Borage is just a beautiful plant!  It’s one of those you really should look into for landscaping, if it will grow in your area.  Here’s a wonderful article on the culinary uses of borage  It’s also a wonderful medicinal plant, as noted here:

Brenda Nolen


Borage and Cucumbers in Sour Cream Dressing

  • 3 long cucumbers
  • salt
  • 1/2 pint sour cream
  • 2 tablespoons rice vinegar
  • 1/2 teaspoon celery seed
  • 1/4 cup chopped scallions
  • 1 teaspoon sugar
  • salt and pepper
  • 1/4 cup young borage leaves, finely chopped

Wash, score and thinly slice cucumbers. Salt lightly and let stand in a colander for 30 minutes to drain. Rinse and pat dry.

Mix remaining ingredients, seasoning to taste with salt and pepper. Add cucumbers and toss lightly. Garnish with borage flowers or chive blossoms. Chill for 1 hour before



Borage Flower Tea

Place a handful of fresh flowers in 1-2 quarts of water, until desired strength. Add one or two sprigs of spearmint. Makes a refreshing summer beverage.


Borage and Rosemary Wine

Steep a handful of fresh rosemary (or 2 tablespoons dried rosemary) and 2 tablespoons dried borage leaves in one bottle of white wine for a week or more. Strain through
cheesecloth or a paper coffee strainer.


Borage Sandwiches

  • 8 ounces cream cheese, room temperature
  • 1/4 cup borage flowers and young leaves, chopped (cucumber-like taste)
  • 4 slices bread with crusts removed

Combine first 2 ingredients in a bowl, spread 1/4 on each slice of bread. Cut each slice into halves, forming two triangles per slice. Serve open-faced.

Scoggins, Barbara, The Herb Cookery, Texas, The Herb Purveyor, 1992.


Borage Soup

  • 1/2 lb. young borage leaves & flowers
  • 2 oz. short grain rice
  • 2 oz. butter
  • 1 1/2 pints chicken or vegetable stock
  • 6 oz. double cream (fromage frais)
  • Seasoning to taste

“This dark green soup served cold is perfect for summer dinner parties or that extra special picnic. Melt the butter in a saucepan. Add the rice and cook over a low heat for
two minutes, stirring all the time. Add the stock and simmer for 15 minutes. Strip the borage leaves and flowers from the stalks and wash well. Leave aside some flowers for
decoration and add the remainder to the saucepan. Simmer for a further 10 minutes. Season to taste.

Allow to cool for a while, then liquidize in a blender. Pour the soup through a fine sieve into a serving tureen and allow to cool. Before serving stir in the cream or if
preferred some thinned fromage frais, and decorate with the bright blue borage flowers.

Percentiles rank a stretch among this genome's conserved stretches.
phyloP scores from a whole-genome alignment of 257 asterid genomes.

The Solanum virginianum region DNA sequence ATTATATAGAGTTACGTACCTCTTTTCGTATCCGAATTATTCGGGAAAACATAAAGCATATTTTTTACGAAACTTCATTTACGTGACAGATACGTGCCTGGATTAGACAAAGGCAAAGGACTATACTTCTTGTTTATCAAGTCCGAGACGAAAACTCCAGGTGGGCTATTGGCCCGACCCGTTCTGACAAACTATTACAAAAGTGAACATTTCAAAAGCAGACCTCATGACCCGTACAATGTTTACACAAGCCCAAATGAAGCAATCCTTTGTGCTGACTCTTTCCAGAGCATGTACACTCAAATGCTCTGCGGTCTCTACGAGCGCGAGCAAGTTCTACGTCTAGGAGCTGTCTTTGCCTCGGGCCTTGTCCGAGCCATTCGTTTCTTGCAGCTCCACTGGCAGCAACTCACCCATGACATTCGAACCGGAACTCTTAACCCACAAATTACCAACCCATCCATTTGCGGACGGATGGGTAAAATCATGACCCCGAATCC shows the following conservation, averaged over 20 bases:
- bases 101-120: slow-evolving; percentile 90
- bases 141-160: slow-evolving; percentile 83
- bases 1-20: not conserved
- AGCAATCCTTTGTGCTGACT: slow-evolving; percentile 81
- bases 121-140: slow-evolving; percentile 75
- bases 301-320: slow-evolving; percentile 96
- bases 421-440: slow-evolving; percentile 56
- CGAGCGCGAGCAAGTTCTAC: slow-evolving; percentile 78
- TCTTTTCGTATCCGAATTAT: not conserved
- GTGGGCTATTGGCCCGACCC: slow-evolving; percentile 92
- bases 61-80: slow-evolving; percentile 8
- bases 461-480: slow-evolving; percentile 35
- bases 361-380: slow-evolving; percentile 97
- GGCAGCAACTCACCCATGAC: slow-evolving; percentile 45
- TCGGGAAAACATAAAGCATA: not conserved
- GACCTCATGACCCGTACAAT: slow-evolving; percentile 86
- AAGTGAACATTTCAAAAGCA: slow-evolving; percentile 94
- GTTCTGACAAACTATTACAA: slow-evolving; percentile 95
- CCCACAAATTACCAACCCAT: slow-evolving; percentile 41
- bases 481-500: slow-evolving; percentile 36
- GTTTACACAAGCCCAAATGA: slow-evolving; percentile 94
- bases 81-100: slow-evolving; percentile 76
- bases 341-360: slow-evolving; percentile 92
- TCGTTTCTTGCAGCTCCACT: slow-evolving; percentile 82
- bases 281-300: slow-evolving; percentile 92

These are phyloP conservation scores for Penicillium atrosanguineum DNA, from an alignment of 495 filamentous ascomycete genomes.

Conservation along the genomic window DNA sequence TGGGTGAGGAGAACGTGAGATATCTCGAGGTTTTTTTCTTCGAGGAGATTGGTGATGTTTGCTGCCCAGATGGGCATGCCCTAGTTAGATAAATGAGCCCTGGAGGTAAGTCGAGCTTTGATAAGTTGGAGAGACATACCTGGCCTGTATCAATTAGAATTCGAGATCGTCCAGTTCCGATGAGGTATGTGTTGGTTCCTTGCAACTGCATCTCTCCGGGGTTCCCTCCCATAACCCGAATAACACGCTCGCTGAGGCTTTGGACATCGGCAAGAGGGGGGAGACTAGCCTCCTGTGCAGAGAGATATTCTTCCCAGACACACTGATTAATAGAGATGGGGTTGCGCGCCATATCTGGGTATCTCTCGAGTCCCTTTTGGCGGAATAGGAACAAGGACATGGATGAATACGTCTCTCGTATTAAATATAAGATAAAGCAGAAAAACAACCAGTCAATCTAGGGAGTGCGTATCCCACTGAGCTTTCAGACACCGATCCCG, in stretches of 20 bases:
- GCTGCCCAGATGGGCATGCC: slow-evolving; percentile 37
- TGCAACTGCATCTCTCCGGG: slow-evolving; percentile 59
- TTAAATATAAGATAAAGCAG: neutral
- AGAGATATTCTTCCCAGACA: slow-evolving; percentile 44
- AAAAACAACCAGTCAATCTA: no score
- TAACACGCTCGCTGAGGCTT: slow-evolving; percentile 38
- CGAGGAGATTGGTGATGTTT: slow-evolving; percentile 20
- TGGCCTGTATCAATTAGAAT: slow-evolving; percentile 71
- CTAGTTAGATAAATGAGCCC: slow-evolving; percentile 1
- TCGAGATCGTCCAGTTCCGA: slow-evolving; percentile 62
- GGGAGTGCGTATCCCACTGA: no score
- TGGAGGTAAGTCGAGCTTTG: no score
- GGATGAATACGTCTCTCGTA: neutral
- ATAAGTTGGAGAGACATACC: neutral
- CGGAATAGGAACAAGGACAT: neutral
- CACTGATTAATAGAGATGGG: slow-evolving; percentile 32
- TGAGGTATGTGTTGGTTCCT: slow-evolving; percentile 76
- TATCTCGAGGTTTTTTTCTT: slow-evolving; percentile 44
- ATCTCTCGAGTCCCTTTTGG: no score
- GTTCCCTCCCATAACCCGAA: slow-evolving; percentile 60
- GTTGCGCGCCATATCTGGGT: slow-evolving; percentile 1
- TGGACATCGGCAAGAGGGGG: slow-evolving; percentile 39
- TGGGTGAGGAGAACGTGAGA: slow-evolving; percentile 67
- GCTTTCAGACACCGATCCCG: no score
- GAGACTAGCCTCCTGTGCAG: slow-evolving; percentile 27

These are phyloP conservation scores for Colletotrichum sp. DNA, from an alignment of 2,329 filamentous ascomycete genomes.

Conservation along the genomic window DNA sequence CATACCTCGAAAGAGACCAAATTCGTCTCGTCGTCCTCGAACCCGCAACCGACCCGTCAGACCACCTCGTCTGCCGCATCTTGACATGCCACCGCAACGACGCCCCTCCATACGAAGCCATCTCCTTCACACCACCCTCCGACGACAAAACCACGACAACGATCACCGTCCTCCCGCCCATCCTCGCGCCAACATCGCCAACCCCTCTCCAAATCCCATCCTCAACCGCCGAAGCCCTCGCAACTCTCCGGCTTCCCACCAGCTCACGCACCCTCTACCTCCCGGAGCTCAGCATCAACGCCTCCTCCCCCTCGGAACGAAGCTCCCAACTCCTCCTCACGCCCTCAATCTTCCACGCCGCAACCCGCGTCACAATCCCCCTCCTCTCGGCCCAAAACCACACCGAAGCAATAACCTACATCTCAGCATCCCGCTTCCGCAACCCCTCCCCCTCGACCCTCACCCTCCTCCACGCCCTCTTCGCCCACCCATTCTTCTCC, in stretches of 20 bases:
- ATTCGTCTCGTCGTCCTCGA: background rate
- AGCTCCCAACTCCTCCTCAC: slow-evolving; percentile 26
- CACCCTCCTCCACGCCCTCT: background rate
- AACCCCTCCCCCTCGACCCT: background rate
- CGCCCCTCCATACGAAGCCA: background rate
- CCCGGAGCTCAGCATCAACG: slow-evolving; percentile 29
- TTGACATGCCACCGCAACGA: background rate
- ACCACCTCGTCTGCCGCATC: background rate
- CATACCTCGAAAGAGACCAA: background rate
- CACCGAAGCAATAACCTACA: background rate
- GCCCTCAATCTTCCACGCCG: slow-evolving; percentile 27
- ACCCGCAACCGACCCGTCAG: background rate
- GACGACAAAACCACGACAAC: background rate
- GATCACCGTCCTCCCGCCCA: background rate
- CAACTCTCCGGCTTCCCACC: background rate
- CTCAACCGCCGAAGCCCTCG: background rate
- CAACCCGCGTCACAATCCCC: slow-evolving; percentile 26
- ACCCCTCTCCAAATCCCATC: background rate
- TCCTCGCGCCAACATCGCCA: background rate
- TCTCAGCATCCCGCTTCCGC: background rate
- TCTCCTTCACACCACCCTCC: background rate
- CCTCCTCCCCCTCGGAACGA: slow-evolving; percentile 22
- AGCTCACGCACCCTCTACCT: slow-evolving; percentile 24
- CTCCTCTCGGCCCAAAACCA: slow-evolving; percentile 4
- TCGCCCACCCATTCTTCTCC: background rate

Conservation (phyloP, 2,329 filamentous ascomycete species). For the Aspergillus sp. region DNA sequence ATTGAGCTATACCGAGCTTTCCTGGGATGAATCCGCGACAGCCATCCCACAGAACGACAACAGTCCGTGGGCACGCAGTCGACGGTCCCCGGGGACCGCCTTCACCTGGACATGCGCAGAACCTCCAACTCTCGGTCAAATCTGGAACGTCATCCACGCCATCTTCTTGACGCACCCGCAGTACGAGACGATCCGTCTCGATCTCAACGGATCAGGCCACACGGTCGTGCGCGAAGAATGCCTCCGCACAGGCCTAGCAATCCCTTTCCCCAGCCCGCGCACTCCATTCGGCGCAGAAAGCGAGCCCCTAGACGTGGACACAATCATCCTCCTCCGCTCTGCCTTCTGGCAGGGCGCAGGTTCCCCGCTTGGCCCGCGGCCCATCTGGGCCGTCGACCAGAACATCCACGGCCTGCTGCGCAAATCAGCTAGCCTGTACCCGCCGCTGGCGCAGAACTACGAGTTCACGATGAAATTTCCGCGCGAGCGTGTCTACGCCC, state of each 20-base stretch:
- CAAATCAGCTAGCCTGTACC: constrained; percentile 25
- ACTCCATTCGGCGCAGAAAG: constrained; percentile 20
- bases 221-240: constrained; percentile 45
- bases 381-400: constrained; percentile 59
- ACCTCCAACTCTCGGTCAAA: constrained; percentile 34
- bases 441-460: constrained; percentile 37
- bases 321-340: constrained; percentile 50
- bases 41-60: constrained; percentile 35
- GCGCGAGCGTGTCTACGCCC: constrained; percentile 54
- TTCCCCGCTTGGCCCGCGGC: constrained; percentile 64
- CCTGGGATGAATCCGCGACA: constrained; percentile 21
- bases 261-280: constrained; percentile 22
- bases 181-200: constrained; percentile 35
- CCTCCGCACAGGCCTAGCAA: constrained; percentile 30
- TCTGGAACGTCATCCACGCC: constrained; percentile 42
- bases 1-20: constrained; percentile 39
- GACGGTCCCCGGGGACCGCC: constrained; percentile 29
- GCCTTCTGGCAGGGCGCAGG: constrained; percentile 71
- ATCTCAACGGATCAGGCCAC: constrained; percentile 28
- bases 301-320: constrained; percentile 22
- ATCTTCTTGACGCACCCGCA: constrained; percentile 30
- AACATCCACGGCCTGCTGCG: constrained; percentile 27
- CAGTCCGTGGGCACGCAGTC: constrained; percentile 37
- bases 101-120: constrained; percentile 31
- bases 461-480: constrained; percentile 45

Serves 4

Mary Lawrence & Jane Newdick, The Miniature Book of Flowers as Food,
Crescent Books, 1991.


C-M’s Borage Jelly

Truly, I just cooked this up and it came out wonderful a great spread with cream cheese and crackers, a bit spicy. I have the fortune of having a bounty of borage this year and
been pondering of what to do with it in several ways for it’s a great medicinal herb and how to process it so it makes some sense.. I used the leaves and flower parts.

  • 6 cups of borage leaves and flowers parts
  • 4 cups of cold water
  • 4 1/2 cups of sugar
  • 1 tbs. lemon
  • 1 pack commercial pectin
  • a pinch of salt
  • a pinch of red pepper

Place the borage leaves and cold water in a pan or bowl, and let infuse overnight. Drain, and use the 4 cups of borage-infused water in recipe.

Cook according to commercial pectin direction. Since my ‘jelly water’ looked a bit like old dishwater, I added a few drops of green food coloring..if you don’t mind the murky
color, I think it’s fine, too.

Borage is a wonderful plant to use the leaves and aerial parts in salad etc. It has a cucumber flavor when fresh.I did a bit of research and understand that some of the
plants in the borage family have been reputed to cause cancer.The same stuff that comfrey has..( By infusing the leaves and flowers with cold water, as I was told by an
Elder the risk of those harmful chemicals are reduced) But I also know of the benefits of this plant to calm a heart and the adrenal system, so I take the risk and will eat a
little on a cracker.



Vichyssoise with Borage Flowers

  • 6 large leeks, cleaned, tops trimmed
  • 4 tablespoons butter
  • 4 cups chicken or vegetable broth
  • 3 medium potatoes, diced
  • 2 tablespoons chopped borage leaves
  • 1 cup sour cream
  • salt and pepper
  • nutmeg

Slice the leeks into thin slivers. Melt butter in a large saucepan; add leeks and saute over moderate heat until soft. Add broth, potatoes, and chives. Bring to a boil and
simmer covered for 35 minutes or until potatoes are tender. Strain. Puree vegetables in food processor. Combine puree and broth and chill.

Just before serving, stir in sour cream. Season to taste with salt, pepper and nutmeg; garnish with borage flowers.



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